Fairy Tale with Cheesecake

Once upon a time there was a girl who won a national essay contest in a popular women’s magazine. Besides some very generous swag (that included a year’s supply of makeup and ginormous Publisher’s Clearinghouse-style checks and real ones she actually cashed), she was gifted with a conversation in a swanky NYC bar with an agent who expressed all manner of enthusiasm about her writing.

Surely this girl had been blessed by faeries upon her birth. An agent! Who loved her work and liked her idea for a book about her father and food, and who wanted to read more! The girl was giddy and got right to writing. She churned out a bunch of essays in a pretty short period of time and sent them off, breathless with expectation, to the agent.

The agent thought they were good essays. She thought they were publishable essays. But she didn’t think they were part of a book. Yet.

The girl decided to sulk for a while. Then she decided to have two children and give half of her brain over to exhaustion for the next eight years. She kept writing, kept believing in the project, hearing the agent’s mantra of “narrative arc, narrative arc” repeating in her very dreams for years.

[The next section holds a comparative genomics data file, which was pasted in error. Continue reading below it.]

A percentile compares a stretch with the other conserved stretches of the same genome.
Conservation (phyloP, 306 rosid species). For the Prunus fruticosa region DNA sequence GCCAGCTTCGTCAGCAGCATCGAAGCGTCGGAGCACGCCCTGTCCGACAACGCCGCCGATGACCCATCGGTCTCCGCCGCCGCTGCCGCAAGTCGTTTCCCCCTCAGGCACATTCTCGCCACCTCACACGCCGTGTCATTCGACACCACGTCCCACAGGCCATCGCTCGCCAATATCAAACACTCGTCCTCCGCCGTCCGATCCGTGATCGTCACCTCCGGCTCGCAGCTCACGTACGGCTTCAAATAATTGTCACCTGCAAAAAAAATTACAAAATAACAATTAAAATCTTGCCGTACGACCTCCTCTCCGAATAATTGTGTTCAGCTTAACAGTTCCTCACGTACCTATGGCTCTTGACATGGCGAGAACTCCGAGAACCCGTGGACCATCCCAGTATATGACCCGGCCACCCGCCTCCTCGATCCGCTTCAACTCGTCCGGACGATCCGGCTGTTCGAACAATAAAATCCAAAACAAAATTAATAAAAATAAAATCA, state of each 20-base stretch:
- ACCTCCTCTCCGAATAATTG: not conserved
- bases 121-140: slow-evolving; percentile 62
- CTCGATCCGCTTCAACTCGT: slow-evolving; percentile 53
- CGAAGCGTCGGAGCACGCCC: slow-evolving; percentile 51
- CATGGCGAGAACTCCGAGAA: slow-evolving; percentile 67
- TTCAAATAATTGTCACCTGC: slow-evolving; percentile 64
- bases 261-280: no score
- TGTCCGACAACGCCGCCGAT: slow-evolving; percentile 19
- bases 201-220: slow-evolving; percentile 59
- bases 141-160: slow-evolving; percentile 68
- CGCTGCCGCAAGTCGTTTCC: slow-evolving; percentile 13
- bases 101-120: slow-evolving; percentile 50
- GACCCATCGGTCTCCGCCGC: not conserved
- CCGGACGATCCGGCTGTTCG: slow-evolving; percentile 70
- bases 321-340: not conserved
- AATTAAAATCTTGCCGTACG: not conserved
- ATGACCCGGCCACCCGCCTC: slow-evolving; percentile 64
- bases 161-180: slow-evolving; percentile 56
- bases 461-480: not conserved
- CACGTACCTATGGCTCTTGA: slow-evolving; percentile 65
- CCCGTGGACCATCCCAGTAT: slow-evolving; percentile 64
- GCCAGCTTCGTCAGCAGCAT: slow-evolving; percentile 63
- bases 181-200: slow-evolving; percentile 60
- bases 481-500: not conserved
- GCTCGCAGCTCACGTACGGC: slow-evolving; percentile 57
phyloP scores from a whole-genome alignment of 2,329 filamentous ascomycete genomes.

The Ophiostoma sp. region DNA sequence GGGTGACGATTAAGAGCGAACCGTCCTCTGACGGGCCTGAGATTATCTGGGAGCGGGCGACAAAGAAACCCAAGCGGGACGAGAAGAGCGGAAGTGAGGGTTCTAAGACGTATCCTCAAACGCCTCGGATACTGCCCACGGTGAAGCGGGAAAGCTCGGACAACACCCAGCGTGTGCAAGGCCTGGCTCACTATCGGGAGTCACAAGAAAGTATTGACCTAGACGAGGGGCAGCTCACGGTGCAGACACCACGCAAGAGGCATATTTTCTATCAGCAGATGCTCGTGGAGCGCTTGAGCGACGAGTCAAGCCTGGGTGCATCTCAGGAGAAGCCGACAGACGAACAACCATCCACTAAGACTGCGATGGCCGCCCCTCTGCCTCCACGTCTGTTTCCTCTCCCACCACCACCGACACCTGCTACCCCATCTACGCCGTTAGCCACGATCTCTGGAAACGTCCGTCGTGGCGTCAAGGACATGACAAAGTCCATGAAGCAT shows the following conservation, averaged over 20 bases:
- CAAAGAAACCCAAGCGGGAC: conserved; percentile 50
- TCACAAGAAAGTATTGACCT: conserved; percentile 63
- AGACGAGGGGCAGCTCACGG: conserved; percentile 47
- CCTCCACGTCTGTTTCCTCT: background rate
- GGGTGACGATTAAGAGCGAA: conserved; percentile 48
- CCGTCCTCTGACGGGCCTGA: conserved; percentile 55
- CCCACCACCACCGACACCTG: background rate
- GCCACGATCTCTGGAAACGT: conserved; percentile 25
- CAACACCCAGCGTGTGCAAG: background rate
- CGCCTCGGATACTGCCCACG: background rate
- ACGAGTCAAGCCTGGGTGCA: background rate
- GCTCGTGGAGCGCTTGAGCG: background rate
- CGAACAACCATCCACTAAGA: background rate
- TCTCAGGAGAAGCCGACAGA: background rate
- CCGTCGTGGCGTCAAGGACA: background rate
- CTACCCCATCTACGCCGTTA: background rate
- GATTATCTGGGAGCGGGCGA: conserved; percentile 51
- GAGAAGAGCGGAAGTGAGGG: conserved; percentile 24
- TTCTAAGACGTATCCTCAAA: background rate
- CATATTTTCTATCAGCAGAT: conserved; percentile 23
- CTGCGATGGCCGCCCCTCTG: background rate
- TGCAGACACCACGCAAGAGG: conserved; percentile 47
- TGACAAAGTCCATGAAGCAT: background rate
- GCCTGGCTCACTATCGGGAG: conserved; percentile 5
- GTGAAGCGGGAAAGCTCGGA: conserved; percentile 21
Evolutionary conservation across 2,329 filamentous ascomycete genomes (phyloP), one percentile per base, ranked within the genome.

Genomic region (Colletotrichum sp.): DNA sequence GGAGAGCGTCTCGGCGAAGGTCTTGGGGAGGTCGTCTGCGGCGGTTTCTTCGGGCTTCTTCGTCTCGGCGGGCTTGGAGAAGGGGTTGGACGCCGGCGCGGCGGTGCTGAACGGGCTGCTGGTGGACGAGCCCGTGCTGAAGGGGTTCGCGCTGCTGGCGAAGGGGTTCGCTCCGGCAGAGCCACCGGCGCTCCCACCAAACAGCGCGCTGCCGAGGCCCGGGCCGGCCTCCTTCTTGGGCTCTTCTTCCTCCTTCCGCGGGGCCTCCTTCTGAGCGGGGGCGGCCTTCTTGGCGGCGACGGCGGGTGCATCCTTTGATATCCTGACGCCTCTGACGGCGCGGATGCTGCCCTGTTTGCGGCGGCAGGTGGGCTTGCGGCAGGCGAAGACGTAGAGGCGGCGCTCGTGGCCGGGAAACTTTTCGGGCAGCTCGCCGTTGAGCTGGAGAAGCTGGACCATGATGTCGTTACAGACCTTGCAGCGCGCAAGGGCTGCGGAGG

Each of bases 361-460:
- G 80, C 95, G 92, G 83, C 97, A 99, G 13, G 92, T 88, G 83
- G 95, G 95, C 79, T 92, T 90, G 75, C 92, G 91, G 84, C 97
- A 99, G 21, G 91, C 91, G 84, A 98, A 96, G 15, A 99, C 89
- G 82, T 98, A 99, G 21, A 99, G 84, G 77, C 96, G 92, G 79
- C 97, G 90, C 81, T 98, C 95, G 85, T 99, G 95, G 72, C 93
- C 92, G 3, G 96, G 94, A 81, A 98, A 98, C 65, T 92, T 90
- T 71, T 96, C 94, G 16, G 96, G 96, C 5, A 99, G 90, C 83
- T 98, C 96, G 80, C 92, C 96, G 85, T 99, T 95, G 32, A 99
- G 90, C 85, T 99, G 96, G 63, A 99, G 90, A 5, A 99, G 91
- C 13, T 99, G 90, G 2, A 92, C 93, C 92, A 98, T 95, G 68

She worried very much that she had blown her Big Opportunity.

And then one day, the girl’s friend, another writer, said to her, “Hey, don’t you have an agent?” And the girl said, “Oh, I don’t think so.  The last time I heard from her, she sent me a cheesecake for Christmas–at least five years ago.” And the friend said, “What are you, INSANE? Write to her! Now! Send her a damn cheesecake, dammit!” And the girl asked if the cheesecake was a metaphor or not and the friend said, “Cut the crap! What in hell do you have to lose? Do it!”

So the girl, who doesn’t like to be yelled at, internet-stalked her old agent, found the email address for her agency, and sent a note saying Hi! and Remember me? and I’m still writing that book if you want to see it…

And the agent wrote back that of course she remembers her and would be absolutely delighted to read it and to please send the first three chapters pronto!

And bells began ringing and birds began singing and the girl danced around happily for about five minutes before she said, “Oh SHIT! What if it’s not ready? What if she still doesn’t like it? What if everything in the world sucks and everyone hates me and my writing FOREVER?” (This is not Disney-sanctioned tale.)

And her husband said, “Snap out of it! Get that shit together and send it. Do it! Now!”

That girl’s got some good friends, eh? And a lot of work to do this weekend before hitting “send” on Monday.

And a sudden craving, it must be said, for a certain silky-delicious dessert…

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